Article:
The Temple News projects players to watch for the 2021-22 season

The Temple News sports editors predict the starting lineup, rebounds, points per game and where they’ll finish in the conference standings.

Temple University men’s basketball head coach Aaron McKie is ready to put the 2020-21 season behind him. 

After finishing last season 5-11 overall and 4-10 in conference play, the Owls believe they are a different group this season and have what they need to be successful, said sophomore guard Khalif Battle.

The team will open its season on Nov. 10 against the University of Maryland Eastern Shore. Tip-off is set for 7 p.m at the Liacouras Center. 

The Temple News’ sports editors predicted Temple’s statistical leaders, starting lineup and final American Athletic Conference record. 

What will the starting lineup look like at the beginning of the 2021-22 season?

ID: Jeremiah Williams, Khalif Battle, Jake Forrester, Nick Jourdain, Jahlil White

Looking back on last season, the usual lineup was Williams, Forrester, Damian Dunn, J.P. Moorman II and De’Vondre Perry. With two vacant spots open due to Moorman II and Perry entering the transfer portal this offseason, McKie could use his young players to fill gaps they left behind. Battle, who recovered from an injury mid-season last year, will definitely be a vital starter at the guard position with his three-point shooting. Some new faces who could see starts this season are White and Jourdain. White missed the 2020-21 season due to a meniscus tear in his left knee, but now he’ll be another guy the team can look to for shooting. Having both of them start could create more shooting opportunities, which the Owls struggled to find last season. Plus, Jourdain will be a solid player in the post for the Owls and will push for defensive rebounds. 

NG: Jeremiah Williams, Khalif Battle, Damian Dunn, Jahlil White, Jake Forrester

Temple’s lineup last season was generic, utilizing two guards, two forwards and a center. This season, the team is very guard-centric, making a small-ball or dynamic backcourt lineup possible. Forrester and Williams both started in all 16 games for the Owls last season, while Dunn started in 12 out of the 13 he played in. Those three players set the tone for last season’s team and will each return to their integral roles. That leaves two positions open, which will be filled by the proven sophomore guard Battle and the highly-regarded freshman guard White. Battle led the team in points-per-game last season, averaging 15.0. Though White missed last season due to injury, he has gotten lots of praise this offseason and the expectations for him are high. A lineup with four guards and Forrester in the paint will create many scoring opportunities. Plus with White’s size and the other three guards, the defense should improve.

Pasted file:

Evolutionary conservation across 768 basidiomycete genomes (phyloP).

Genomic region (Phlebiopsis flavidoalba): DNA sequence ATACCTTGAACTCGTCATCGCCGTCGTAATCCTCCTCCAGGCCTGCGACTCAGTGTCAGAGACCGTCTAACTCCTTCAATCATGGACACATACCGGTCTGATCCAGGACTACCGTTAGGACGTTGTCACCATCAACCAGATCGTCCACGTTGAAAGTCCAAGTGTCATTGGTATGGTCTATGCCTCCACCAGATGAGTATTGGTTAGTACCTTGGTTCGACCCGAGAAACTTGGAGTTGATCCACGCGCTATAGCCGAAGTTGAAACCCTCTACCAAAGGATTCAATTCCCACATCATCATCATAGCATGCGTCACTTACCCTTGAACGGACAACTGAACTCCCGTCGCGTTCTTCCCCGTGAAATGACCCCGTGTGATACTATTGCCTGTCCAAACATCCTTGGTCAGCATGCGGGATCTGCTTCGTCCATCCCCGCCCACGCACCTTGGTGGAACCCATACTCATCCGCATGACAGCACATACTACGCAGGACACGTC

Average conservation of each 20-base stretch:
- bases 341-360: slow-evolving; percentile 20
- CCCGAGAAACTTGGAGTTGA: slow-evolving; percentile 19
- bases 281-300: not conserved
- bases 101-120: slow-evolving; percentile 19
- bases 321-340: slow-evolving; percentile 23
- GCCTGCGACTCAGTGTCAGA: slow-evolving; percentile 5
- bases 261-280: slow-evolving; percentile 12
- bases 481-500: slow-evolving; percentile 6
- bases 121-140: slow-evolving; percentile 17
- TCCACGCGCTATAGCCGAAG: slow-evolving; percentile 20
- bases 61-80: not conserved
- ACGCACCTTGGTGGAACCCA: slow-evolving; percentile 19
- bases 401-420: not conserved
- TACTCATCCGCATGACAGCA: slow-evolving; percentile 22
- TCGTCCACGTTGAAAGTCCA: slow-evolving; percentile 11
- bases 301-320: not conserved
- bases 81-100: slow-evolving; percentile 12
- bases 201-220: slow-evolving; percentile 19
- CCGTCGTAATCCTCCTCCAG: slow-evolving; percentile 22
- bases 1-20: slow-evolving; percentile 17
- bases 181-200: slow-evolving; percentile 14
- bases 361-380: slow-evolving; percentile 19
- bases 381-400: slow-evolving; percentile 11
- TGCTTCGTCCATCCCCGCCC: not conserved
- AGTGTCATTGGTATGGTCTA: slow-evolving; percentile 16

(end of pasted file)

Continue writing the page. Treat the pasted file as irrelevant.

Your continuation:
VA: Jahlil White, Damian Dunn, Jeremiah Williams, Khalif Battle, Jake Forrester

This year, three of five Temple starters, including Williams, Forrester and Dunn, return to the lineup after their former teammates Moorman ll and Perry entered the transfer portal. With two starting spots open, it’s likely they’ll be filled by freshman guard Jahlil White and sophomore guard Khalif Battle. With White back from his season-ending knee injury last season, he’s expected to return to the court and showcase his abilities as a 6-foot-7-inch guard. Battle, who led the team in scoring and ranked second in rebounding last season, should see a starting spot after the numbers he put up during the 2020-21 season. With Battle and White joining the starting lineup, the Owls should be able to capitalize on offensive opportunities and turn this year into a winning season.